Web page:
AuthorBrown, Charles Edward
TitlePaul Bunyan Natural History, Describing the Wild Animals, Birds, Reptiles and Fish of the Big Woods about Paul Bunyan's Old Time Logging Camps, Habitat and Habits of the Flitterick, Gumberoo, Hangdown, Hidebehind, Hodag....
PublisherC. E. Brown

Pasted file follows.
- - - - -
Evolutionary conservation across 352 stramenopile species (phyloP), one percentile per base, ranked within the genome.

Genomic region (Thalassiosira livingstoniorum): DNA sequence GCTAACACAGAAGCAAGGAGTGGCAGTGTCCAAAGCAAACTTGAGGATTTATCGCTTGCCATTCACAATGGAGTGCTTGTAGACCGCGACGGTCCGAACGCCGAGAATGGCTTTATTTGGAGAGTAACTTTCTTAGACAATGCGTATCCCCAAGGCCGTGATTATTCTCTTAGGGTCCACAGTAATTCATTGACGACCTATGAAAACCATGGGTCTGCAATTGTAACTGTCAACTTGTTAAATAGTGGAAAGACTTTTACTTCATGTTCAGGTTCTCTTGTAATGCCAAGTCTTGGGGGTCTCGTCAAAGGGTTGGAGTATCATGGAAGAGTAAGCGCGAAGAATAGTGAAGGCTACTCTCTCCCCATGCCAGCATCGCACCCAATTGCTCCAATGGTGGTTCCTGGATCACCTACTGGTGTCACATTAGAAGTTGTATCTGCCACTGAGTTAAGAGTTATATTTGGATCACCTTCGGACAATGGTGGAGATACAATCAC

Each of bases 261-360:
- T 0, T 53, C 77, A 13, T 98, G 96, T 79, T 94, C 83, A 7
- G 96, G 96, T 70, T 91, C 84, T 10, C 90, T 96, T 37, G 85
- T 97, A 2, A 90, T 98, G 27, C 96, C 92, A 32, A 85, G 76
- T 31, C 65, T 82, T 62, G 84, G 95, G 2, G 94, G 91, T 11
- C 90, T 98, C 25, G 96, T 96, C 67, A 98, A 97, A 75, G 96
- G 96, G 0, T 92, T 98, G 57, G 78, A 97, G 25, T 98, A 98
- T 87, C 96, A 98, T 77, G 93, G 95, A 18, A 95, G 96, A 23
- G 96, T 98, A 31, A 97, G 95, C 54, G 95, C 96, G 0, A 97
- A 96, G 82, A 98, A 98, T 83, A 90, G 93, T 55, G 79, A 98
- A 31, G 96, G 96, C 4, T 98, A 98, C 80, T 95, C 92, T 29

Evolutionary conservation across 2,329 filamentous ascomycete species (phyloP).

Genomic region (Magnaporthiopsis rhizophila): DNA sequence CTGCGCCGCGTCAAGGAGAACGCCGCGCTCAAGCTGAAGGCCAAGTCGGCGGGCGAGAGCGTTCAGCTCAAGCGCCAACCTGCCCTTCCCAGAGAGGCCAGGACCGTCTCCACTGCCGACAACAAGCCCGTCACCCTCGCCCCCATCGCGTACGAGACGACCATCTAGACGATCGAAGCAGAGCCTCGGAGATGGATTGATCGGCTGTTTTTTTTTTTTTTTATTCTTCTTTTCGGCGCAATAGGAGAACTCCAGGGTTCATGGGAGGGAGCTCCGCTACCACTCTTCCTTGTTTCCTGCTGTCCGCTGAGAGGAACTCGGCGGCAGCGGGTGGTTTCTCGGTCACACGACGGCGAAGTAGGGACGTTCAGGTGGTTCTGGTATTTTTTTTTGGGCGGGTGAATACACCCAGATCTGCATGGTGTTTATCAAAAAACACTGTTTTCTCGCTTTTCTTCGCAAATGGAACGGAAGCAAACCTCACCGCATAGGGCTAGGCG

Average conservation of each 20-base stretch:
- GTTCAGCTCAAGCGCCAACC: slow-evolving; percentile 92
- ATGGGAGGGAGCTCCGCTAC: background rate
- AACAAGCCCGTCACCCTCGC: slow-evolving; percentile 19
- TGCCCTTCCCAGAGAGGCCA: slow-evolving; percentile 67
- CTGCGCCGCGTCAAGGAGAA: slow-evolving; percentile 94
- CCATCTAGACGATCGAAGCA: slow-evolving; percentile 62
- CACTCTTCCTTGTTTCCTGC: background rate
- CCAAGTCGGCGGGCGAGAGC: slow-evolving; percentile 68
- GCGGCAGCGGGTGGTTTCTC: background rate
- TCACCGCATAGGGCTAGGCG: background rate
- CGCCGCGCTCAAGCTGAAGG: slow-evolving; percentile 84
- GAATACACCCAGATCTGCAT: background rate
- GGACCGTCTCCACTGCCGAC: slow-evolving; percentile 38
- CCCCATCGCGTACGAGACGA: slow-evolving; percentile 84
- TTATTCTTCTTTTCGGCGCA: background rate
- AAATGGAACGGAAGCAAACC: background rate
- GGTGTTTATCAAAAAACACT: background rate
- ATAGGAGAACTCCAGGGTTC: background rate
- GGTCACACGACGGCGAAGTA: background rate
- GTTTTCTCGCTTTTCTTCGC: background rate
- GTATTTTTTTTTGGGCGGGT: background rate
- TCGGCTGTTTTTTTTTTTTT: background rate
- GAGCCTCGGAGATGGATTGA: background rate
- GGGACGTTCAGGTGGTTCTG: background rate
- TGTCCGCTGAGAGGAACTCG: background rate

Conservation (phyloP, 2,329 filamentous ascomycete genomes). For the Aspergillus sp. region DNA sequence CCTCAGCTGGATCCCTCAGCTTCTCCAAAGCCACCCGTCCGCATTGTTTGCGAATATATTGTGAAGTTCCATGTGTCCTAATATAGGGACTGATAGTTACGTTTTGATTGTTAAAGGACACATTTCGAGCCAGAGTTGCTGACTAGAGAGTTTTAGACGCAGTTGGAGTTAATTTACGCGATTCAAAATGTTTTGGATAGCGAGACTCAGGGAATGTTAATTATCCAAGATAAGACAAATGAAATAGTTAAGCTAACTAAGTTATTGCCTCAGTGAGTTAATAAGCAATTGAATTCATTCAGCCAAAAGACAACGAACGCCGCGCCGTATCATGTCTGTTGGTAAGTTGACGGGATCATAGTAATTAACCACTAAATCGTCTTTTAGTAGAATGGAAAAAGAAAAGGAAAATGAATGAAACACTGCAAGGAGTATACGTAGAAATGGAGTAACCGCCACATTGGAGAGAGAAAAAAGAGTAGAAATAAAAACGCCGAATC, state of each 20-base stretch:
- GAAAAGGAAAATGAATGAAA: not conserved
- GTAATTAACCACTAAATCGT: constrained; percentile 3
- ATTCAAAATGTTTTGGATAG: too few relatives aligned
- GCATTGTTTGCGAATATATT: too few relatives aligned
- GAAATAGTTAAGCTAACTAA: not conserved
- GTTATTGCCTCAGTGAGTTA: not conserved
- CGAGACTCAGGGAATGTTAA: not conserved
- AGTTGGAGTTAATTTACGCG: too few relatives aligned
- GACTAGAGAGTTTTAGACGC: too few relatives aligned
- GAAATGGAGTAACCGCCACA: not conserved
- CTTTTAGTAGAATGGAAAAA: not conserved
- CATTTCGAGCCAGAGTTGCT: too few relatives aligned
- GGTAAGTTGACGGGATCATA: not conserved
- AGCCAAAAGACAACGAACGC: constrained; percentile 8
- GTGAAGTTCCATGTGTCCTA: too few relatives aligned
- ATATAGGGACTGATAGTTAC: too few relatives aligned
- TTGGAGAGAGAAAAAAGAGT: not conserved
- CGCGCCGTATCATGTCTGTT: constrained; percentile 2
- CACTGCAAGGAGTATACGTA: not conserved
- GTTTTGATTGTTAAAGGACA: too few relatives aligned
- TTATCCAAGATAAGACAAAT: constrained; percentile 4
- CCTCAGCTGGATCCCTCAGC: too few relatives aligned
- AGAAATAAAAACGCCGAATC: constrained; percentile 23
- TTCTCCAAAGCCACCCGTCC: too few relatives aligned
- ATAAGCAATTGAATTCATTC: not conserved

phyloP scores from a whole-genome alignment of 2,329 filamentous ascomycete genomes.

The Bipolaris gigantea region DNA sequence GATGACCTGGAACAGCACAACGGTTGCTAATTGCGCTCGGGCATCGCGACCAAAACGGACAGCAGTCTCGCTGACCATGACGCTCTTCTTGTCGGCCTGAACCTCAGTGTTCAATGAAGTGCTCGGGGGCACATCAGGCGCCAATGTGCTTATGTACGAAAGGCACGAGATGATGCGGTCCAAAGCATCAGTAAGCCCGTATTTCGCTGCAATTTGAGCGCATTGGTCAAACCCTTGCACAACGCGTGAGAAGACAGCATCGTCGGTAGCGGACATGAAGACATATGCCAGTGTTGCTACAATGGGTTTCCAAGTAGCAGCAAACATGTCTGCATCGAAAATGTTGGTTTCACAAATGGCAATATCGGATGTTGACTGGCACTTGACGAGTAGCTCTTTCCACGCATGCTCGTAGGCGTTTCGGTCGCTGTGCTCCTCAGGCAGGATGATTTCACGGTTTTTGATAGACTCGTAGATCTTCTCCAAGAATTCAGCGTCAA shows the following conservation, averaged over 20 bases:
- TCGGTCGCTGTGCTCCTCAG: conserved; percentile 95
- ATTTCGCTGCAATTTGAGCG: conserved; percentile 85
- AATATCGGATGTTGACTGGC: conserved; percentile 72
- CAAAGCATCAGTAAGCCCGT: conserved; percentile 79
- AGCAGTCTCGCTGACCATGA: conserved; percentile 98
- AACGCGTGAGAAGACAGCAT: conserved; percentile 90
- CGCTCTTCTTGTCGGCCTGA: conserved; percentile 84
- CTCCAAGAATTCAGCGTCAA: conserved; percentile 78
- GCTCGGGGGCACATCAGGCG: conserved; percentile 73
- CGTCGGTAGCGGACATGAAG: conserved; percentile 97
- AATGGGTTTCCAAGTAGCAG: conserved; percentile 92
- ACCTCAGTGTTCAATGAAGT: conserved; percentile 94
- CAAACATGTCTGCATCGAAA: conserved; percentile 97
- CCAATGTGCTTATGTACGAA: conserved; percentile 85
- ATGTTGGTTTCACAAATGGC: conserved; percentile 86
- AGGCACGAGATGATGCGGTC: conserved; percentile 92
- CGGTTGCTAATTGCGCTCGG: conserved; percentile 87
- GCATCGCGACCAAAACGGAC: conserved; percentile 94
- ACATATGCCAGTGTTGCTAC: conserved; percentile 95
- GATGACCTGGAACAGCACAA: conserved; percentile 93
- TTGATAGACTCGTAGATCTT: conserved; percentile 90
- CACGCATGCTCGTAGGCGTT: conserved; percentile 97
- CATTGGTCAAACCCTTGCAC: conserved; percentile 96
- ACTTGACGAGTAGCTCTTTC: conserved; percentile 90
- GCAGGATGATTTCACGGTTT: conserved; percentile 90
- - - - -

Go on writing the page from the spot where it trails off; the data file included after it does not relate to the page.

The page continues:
CommentsTitle continues ....Luferlang, Rumptifusel, Sliver Can, Shagamaw, Goofus Bird, Hoop Snake, Whirligig Fish and Others. First page: Paul Bunyan Wild Animals Inhabiting the big pine woods, the swamps, lakes and streams in the vicinity of Paul Bunyan's old time logging camps were a considerable number of very wild animals. These differed considerable or greatly from the common bear, deer, wildcats and wolves of the timber lands. Most of them are now extinct or but rarely seen. Some were quite harmless, but most of them were of a very vicious or poisonous nature. Most were active only during the winter months, during the summer they hid in thickets or windfalls, hibernated in caves or hollow trees, or migrated to the North Pole. Tall tales of encounters with some of these mythical wild animals were often told in the lumber camp bunkhouses at night to create mirth or to impress and frighten the greenhorns. The information here collected concerning these Bunyan beasts, birds, reptiles and fish was obtained from various reliable, as well as unreliable and doubtful sources. The descriptions of these are arranged in alphabetical order for convenience of ready identification. From the list: HODAG. The Black Hodar (Bovinus spiritualis) was discovered by E. S. "Gene" Shepard, a former well-known timber cruiser of Rhinelander, Wisconsin. Its haunts were in the dense swamps of that region. According to its discoverer this fearful beast fed on mud turtles, water snakes, and muskrats, but it did not disdain human flesh. Mr. Shepard found a cave where one of these hodags lived. With the aid of a few lumberjacks he blocked the entrance with large rocks. Through a small hole left in the barricade he inserted a long pole on the of which he hastened a sponge soaked in chloroform. The hodag, thus rendered unconscious, was then securely tied and taken to Rhinelander, where a stout cage had been prepared for it. It was exhibited at the Oneida County fair. An admission was charged and a quite large sum of money earned. Later Mr. Shepard captured a female hodag with her thirteen eggs. All of these hatched. He taught the young hodags a series of tricks, hoping to exhibit the animals for profit. This ferocious beast had horns on its head, large bulging eyes, terrible horns and claws. A line of large sharp spikes ran down the ridge of its back and long tail. Colored photographs of it can be obtained at Rhinelander. The hodag never laid down. It slept leaning against the trunks of trees. It could only be captured by cutting deeply into the trunks of its favorite trees. It was a rare animal of limited distribution.